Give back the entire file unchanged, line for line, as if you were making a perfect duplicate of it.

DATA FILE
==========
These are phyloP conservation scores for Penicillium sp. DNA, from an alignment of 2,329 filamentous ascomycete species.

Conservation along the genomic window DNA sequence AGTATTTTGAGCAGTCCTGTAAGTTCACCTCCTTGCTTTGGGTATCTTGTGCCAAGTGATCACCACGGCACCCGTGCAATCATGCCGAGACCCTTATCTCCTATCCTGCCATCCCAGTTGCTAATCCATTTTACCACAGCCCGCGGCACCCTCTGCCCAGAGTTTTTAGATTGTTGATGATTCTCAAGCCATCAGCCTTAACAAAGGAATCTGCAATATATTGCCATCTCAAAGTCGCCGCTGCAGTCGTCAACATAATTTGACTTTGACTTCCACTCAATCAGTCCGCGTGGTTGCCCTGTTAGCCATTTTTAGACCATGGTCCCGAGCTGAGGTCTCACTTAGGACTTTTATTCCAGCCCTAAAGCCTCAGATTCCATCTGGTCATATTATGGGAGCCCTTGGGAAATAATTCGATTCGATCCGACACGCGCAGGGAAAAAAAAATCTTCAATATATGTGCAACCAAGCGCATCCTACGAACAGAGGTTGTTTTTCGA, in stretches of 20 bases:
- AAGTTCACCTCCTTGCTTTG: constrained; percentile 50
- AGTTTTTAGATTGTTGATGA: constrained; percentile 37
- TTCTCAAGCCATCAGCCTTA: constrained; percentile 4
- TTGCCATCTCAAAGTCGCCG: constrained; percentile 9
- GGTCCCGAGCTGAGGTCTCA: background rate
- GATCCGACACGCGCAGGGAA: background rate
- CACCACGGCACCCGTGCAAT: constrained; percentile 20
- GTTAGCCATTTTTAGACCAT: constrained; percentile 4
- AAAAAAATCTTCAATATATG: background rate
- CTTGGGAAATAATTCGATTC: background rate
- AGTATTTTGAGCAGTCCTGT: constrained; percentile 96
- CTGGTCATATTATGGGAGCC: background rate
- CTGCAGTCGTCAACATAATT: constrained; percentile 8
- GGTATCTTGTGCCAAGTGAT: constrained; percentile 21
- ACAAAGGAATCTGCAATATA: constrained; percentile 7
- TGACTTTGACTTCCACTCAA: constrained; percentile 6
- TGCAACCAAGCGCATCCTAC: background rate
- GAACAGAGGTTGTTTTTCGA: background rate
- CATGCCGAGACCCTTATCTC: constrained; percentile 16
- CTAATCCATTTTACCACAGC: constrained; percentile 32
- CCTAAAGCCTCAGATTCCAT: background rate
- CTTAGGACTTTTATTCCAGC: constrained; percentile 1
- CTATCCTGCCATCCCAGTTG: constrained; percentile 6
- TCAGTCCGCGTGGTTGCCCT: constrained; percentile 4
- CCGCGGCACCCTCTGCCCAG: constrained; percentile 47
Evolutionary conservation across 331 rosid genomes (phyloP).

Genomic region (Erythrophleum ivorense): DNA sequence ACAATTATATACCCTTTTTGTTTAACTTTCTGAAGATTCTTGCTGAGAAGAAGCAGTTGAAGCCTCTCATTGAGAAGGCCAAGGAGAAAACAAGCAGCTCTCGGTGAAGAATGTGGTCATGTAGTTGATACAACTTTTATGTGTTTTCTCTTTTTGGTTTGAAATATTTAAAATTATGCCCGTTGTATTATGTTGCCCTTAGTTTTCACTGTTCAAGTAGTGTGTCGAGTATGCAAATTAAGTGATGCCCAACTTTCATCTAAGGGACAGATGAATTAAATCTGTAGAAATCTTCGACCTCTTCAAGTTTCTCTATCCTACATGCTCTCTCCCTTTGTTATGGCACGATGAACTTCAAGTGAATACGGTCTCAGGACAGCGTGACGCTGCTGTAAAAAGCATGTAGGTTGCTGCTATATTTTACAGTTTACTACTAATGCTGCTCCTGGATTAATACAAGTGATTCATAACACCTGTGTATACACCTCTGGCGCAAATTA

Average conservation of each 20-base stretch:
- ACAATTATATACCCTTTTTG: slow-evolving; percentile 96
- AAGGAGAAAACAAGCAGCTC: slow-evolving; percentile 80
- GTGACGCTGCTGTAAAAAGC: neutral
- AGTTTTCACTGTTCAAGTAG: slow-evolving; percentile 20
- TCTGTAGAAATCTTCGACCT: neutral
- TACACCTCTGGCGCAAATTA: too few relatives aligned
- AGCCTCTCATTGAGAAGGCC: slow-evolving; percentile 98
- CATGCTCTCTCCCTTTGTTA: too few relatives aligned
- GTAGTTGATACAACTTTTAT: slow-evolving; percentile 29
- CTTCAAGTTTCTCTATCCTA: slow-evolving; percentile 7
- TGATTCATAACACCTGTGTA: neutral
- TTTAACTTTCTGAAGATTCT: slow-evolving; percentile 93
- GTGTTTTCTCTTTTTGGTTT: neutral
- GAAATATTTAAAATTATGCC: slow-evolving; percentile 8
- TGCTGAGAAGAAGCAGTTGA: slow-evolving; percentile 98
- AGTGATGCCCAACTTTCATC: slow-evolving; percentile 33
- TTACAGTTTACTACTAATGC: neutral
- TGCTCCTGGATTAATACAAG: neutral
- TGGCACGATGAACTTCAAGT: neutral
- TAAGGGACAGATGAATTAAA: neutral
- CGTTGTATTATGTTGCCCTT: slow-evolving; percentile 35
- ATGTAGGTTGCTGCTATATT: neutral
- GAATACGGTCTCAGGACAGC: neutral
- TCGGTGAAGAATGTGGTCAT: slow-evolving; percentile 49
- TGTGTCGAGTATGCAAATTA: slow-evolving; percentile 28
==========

These are phyloP conservation scores for Penicillium sp. DNA, from an alignment of 2,329 filamentous ascomycete species.

Conservation along the genomic window DNA sequence AGTATTTTGAGCAGTCCTGTAAGTTCACCTCCTTGCTTTGGGTATCTTGTGCCAAGTGATCACCACGGCACCCGTGCAATCATGCCGAGACCCTTATCTCCTATCCTGCCATCCCAGTTGCTAATCCATTTTACCACAGCCCGCGGCACCCTCTGCCCAGAGTTTTTAGATTGTTGATGATTCTCAAGCCATCAGCCTTAACAAAGGAATCTGCAATATATTGCCATCTCAAAGTCGCCGCTGCAGTCGTCAACATAATTTGACTTTGACTTCCACTCAATCAGTCCGCGTGGTTGCCCTGTTAGCCATTTTTAGACCATGGTCCCGAGCTGAGGTCTCACTTAGGACTTTTATTCCAGCCCTAAAGCCTCAGATTCCATCTGGTCATATTATGGGAGCCCTTGGGAAATAATTCGATTCGATCCGACACGCGCAGGGAAAAAAAAATCTTCAATATATGTGCAACCAAGCGCATCCTACGAACAGAGGTTGTTTTTCGA, in stretches of 20 bases:
- AAGTTCACCTCCTTGCTTTG: constrained; percentile 50
- AGTTTTTAGATTGTTGATGA: constrained; percentile 37
- TTCTCAAGCCATCAGCCTTA: constrained; percentile 4
- TTGCCATCTCAAAGTCGCCG: constrained; percentile 9
- GGTCCCGAGCTGAGGTCTCA: background rate
- GATCCGACACGCGCAGGGAA: background rate
- CACCACGGCACCCGTGCAAT: constrained; percentile 20
- GTTAGCCATTTTTAGACCAT: constrained; percentile 4
- AAAAAAATCTTCAATATATG: background rate
- CTTGGGAAATAATTCGATTC: background rate
- AGTATTTTGAGCAGTCCTGT: constrained; percentile 96
- CTGGTCATATTATGGGAGCC: background rate
- CTGCAGTCGTCAACATAATT: constrained; percentile 8
- GGTATCTTGTGCCAAGTGAT: constrained; percentile 21
- ACAAAGGAATCTGCAATATA: constrained; percentile 7
- TGACTTTGACTTCCACTCAA: constrained; percentile 6
- TGCAACCAAGCGCATCCTAC: background rate
- GAACAGAGGTTGTTTTTCGA: background rate
- CATGCCGAGACCCTTATCTC: constrained; percentile 16
- CTAATCCATTTTACCACAGC: constrained; percentile 32
- CCTAAAGCCTCAGATTCCAT: background rate
- CTTAGGACTTTTATTCCAGC: constrained; percentile 1
- CTATCCTGCCATCCCAGTTG: constrained; percentile 6
- TCAGTCCGCGTGGTTGCCCT: constrained; percentile 4
- CCGCGGCACCCTCTGCCCAG: constrained; percentile 47
Evolutionary conservation across 331 rosid genomes (phyloP).

Genomic region (Erythrophleum ivorense): DNA sequence ACAATTATATACCCTTTTTGTTTAACTTTCTGAAGATTCTTGCTGAGAAGAAGCAGTTGAAGCCTCTCATTGAGAAGGCCAAGGAGAAAACAAGCAGCTCTCGGTGAAGAATGTGGTCATGTAGTTGATACAACTTTTATGTGTTTTCTCTTTTTGGTTTGAAATATTTAAAATTATGCCCGTTGTATTATGTTGCCCTTAGTTTTCACTGTTCAAGTAGTGTGTCGAGTATGCAAATTAAGTGATGCCCAACTTTCATCTAAGGGACAGATGAATTAAATCTGTAGAAATCTTCGACCTCTTCAAGTTTCTCTATCCTACATGCTCTCTCCCTTTGTTATGGCACGATGAACTTCAAGTGAATACGGTCTCAGGACAGCGTGACGCTGCTGTAAAAAGCATGTAGGTTGCTGCTATATTTTACAGTTTACTACTAATGCTGCTCCTGGATTAATACAAGTGATTCATAACACCTGTGTATACACCTCTGGCGCAAATTA

Average conservation of each 20-base stretch:
- ACAATTATATACCCTTTTTG: slow-evolving; percentile 96
- AAGGAGAAAACAAGCAGCTC: slow-evolving; percentile 80
- GTGACGCTGCTGTAAAAAGC: neutral
- AGTTTTCACTGTTCAAGTAG: slow-evolving; percentile 20
- TCTGTAGAAATCTTCGACCT: neutral
- TACACCTCTGGCGCAAATTA: too few relatives aligned
- AGCCTCTCATTGAGAAGGCC: slow-evolving; percentile 98
- CATGCTCTCTCCCTTTGTTA: too few relatives aligned
- GTAGTTGATACAACTTTTAT: slow-evolving; percentile 29
- CTTCAAGTTTCTCTATCCTA: slow-evolving; percentile 7
- TGATTCATAACACCTGTGTA: neutral
- TTTAACTTTCTGAAGATTCT: slow-evolving; percentile 93
- GTGTTTTCTCTTTTTGGTTT: neutral
- GAAATATTTAAAATTATGCC: slow-evolving; percentile 8
- TGCTGAGAAGAAGCAGTTGA: slow-evolving; percentile 98
- AGTGATGCCCAACTTTCATC: slow-evolving; percentile 33
- TTACAGTTTACTACTAATGC: neutral
- TGCTCCTGGATTAATACAAG: neutral
- TGGCACGATGAACTTCAAGT: neutral
- TAAGGGACAGATGAATTAAA: neutral
- CGTTGTATTATGTTGCCCTT: slow-evolving; percentile 35
- ATGTAGGTTGCTGCTATATT: neutral
- GAATACGGTCTCAGGACAGC: neutral
- TCGGTGAAGAATGTGGTCAT: slow-evolving; percentile 49
- TGTGTCGAGTATGCAAATTA: slow-evolving; percentile 28